BETHESDA, Md. — A new study has found that using saliva as a lubricant for anal sex among men who have sex with men leads to an increased risk for rectal gonorrhea.
Research conducted by staff at the National Institutes of Health found that 4.3 percent of the 1,312 men surveyed had rectal gonorrhea. Using a partner’s saliva for lubricant was a common practice — 68.5 percent of men surveyed reported having done it. Researchers said rectal gonorrhea associated with the practice was attributable in nearly half (48.9 percent) of those cases.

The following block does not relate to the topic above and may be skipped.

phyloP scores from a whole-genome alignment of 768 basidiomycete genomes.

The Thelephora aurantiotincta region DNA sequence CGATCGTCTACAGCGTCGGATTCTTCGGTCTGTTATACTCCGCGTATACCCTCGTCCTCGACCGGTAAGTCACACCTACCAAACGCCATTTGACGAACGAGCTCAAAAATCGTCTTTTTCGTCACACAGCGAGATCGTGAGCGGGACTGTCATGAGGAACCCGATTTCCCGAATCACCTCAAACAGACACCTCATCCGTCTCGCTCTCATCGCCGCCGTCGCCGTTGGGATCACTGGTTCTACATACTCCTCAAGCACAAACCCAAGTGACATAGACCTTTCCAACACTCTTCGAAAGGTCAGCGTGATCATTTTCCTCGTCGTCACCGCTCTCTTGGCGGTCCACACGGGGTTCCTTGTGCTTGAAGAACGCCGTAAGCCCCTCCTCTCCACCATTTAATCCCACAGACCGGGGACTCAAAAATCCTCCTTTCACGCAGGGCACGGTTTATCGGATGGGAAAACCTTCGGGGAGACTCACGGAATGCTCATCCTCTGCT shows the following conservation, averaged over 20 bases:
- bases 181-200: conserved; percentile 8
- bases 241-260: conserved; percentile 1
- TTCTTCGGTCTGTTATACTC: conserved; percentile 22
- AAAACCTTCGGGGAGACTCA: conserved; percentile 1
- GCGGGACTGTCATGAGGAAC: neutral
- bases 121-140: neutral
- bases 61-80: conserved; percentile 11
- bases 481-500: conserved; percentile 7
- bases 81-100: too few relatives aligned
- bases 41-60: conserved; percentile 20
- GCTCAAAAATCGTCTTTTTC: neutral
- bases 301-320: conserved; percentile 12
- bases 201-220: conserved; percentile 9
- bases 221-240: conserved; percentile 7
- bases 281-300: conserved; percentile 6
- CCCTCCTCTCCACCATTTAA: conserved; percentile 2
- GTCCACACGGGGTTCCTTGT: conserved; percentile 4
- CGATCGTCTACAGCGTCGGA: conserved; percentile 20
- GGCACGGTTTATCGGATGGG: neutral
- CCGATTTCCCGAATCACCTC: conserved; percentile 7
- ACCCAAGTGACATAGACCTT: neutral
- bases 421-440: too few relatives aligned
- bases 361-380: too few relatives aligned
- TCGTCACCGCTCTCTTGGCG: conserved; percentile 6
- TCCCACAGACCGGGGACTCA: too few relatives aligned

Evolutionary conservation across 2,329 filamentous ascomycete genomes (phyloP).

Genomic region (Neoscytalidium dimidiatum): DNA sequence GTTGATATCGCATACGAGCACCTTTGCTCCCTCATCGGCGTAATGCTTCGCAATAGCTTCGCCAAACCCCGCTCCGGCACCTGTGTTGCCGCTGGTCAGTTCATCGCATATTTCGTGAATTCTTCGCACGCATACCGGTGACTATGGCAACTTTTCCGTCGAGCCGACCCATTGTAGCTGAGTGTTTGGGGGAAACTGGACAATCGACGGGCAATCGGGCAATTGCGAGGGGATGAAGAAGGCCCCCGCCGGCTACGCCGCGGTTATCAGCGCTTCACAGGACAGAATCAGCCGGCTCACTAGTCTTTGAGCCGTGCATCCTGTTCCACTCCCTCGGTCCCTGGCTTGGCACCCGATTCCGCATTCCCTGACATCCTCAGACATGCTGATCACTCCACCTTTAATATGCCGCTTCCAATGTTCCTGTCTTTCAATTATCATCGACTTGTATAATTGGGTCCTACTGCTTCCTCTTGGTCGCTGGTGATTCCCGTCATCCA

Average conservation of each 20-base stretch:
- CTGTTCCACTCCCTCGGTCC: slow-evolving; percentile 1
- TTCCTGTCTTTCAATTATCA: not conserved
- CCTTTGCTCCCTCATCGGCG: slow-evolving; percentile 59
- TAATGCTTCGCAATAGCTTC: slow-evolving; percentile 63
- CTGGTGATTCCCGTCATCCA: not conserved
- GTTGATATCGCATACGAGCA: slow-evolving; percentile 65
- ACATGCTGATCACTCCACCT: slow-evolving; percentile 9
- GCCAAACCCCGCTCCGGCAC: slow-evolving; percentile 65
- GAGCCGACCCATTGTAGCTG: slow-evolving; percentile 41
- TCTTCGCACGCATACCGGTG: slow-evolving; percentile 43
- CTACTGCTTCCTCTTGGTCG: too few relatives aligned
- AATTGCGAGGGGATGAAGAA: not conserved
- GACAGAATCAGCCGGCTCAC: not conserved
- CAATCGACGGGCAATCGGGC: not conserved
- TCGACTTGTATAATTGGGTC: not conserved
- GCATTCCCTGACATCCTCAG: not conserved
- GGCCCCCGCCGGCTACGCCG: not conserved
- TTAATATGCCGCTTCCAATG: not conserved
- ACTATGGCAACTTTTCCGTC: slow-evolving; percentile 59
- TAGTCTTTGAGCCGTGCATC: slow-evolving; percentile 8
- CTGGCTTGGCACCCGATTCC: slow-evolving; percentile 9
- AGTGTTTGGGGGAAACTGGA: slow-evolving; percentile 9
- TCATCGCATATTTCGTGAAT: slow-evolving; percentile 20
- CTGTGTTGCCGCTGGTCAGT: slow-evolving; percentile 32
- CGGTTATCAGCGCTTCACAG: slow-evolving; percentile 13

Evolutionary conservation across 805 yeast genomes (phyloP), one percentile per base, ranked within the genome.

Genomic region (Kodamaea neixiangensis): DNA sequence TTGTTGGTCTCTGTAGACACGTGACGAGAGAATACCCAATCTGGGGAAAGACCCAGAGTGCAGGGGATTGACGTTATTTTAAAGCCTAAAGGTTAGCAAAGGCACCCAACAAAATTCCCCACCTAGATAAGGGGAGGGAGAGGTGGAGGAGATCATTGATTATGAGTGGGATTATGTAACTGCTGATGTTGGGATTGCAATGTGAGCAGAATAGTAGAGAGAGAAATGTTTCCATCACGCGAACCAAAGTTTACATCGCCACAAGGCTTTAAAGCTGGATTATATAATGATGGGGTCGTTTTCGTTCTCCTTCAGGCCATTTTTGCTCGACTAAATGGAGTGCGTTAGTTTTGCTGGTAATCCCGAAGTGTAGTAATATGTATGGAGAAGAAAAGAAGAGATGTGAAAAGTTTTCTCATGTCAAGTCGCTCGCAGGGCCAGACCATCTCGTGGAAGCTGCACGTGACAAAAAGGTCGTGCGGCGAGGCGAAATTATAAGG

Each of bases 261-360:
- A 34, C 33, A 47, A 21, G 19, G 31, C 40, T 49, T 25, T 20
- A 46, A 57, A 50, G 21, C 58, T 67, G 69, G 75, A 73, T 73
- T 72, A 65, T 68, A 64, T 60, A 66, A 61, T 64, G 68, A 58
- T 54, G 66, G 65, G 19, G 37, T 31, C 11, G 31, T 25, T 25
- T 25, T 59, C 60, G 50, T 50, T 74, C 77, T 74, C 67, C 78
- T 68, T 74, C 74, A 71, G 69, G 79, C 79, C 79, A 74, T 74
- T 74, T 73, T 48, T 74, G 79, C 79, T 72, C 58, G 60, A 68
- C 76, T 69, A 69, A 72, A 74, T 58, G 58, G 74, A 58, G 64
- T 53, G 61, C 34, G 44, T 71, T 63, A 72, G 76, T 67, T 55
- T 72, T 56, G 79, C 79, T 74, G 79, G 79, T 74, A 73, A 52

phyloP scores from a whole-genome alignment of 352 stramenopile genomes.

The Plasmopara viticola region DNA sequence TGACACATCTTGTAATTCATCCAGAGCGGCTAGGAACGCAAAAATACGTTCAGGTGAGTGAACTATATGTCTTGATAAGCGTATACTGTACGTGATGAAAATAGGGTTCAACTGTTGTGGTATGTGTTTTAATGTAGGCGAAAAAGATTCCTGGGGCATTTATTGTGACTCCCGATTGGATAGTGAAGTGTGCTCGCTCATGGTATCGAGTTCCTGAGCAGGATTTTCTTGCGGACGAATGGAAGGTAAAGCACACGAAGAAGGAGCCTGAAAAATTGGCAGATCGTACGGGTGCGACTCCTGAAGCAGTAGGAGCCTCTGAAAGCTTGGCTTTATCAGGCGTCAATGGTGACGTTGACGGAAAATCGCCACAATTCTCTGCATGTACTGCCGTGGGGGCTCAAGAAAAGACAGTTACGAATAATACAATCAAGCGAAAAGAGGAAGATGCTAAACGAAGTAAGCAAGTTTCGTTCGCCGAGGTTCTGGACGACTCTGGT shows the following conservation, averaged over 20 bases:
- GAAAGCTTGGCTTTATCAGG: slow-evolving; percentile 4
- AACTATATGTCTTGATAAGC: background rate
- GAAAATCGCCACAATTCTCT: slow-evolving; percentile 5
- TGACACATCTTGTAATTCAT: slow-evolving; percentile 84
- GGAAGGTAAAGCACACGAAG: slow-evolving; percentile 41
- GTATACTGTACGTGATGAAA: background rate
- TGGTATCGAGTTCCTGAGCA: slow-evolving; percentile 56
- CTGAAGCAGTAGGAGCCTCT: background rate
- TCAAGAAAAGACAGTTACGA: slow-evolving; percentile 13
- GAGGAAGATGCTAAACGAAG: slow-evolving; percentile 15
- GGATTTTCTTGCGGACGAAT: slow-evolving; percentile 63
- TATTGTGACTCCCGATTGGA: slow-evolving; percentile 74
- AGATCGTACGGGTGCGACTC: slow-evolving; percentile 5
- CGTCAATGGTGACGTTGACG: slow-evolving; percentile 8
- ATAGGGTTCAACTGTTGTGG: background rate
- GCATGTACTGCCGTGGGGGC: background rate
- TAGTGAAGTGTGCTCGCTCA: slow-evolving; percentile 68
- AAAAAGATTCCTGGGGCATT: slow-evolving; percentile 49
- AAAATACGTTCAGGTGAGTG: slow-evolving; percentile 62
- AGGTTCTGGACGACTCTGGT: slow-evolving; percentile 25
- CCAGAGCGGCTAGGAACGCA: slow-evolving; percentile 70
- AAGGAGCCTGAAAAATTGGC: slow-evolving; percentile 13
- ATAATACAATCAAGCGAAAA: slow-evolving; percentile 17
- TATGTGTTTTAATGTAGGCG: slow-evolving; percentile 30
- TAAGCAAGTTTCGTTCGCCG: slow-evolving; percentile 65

“Saliva use as a lubricant for anal sex is a common sexual practice in MSM,” researchers wrote. “It may play an important role in gonorrhea transmission. Almost half of rectal gonorrhea cases may be eliminated if MSM stopped using partner’s saliva for anal sex.”
Other anal sexual practices common among the men surveyed including receptive rimming (70.5 percent) and receptive fingering or “penis dipping” (84.3 percent).
The study is online at ncbinlm.nih.gov.